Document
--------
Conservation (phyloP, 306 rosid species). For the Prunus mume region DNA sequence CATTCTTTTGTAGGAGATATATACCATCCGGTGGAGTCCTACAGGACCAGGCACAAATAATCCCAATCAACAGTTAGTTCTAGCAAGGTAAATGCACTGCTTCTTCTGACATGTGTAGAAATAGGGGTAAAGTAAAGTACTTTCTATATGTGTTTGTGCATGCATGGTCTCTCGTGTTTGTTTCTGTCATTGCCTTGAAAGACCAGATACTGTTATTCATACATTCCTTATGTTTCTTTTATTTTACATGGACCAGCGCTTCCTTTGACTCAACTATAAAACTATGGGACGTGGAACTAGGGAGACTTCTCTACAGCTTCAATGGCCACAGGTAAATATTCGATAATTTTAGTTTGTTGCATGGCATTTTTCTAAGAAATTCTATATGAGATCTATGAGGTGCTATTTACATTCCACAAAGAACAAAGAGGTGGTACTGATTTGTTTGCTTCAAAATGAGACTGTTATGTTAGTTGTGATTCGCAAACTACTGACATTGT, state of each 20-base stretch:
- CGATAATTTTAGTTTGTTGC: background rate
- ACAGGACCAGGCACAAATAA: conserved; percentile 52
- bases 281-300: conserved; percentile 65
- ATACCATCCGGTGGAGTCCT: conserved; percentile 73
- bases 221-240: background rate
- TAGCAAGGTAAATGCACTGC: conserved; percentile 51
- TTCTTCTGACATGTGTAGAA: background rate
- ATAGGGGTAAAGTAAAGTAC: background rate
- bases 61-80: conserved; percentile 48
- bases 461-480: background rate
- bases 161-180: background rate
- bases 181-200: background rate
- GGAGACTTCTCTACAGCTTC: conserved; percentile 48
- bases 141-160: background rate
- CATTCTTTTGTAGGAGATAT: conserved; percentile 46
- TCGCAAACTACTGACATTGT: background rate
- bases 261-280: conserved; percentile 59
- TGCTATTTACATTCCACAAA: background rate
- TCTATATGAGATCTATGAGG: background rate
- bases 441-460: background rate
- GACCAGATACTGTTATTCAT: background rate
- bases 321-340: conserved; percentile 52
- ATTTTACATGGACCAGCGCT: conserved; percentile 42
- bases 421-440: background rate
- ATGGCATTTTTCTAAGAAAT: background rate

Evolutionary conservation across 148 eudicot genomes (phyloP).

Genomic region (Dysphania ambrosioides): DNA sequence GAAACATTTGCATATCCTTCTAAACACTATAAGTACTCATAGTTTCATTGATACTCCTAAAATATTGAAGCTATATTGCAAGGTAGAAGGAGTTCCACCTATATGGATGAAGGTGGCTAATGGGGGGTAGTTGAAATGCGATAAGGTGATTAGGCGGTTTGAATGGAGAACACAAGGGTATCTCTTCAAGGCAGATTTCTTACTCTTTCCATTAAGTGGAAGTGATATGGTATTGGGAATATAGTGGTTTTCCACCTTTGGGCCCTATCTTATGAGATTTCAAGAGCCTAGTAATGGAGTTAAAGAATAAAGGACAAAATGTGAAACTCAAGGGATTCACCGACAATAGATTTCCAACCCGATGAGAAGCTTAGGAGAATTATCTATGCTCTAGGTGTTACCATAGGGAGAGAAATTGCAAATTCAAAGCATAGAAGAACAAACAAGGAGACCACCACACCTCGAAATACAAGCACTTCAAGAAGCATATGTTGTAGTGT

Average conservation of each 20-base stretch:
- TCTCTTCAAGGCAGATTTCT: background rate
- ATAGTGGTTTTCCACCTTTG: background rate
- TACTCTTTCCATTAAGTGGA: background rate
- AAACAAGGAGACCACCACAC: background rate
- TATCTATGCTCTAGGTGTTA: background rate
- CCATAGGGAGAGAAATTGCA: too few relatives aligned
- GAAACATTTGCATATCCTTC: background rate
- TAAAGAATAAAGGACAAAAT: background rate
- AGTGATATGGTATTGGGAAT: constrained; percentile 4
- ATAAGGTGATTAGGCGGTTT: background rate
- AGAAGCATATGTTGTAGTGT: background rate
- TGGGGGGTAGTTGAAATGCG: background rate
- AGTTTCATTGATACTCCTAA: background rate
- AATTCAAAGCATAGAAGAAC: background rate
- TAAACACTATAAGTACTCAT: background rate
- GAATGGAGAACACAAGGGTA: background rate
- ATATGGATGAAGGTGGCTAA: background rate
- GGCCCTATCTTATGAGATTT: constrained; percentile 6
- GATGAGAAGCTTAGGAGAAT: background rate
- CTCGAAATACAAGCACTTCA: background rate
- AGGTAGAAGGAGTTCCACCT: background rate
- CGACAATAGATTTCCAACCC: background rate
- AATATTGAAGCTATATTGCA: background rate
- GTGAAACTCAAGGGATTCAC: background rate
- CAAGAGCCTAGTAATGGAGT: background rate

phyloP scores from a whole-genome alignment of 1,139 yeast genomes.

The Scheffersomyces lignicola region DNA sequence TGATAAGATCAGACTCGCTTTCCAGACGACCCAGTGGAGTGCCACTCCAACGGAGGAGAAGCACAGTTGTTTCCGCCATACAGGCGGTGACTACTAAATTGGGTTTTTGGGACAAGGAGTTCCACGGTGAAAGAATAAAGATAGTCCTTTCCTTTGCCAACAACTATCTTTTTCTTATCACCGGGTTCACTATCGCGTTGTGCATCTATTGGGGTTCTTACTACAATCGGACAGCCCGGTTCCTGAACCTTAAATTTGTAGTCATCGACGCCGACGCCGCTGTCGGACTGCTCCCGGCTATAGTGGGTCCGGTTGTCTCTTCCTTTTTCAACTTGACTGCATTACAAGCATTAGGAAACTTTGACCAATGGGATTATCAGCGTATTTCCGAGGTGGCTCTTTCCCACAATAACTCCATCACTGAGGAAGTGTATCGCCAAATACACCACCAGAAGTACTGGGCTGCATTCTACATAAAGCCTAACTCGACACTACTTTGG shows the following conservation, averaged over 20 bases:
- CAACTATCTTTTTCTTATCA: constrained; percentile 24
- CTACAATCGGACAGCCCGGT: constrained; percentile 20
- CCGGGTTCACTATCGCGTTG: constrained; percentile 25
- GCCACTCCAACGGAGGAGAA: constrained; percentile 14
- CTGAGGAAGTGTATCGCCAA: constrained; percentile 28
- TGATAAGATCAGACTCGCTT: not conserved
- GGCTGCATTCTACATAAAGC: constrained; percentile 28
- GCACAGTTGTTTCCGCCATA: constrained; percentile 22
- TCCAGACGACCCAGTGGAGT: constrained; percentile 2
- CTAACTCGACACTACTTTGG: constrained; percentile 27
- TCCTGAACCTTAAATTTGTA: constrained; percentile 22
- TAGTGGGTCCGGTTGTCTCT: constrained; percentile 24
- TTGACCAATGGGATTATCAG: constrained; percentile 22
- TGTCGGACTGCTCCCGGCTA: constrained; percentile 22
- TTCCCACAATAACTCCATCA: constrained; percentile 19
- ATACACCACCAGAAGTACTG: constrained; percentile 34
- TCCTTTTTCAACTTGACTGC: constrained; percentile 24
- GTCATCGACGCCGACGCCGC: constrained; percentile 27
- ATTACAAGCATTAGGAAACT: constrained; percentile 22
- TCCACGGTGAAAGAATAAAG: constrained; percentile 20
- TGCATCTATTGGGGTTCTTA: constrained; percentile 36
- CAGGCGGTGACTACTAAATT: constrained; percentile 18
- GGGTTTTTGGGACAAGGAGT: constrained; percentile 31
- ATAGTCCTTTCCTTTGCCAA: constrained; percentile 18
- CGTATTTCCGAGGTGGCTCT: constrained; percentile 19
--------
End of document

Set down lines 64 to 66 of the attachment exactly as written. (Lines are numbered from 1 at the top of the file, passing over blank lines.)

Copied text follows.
- GCACAGTTGTTTCCGCCATA: constrained; percentile 22
- TCCAGACGACCCAGTGGAGT: constrained; percentile 2
- CTAACTCGACACTACTTTGG: constrained; percentile 27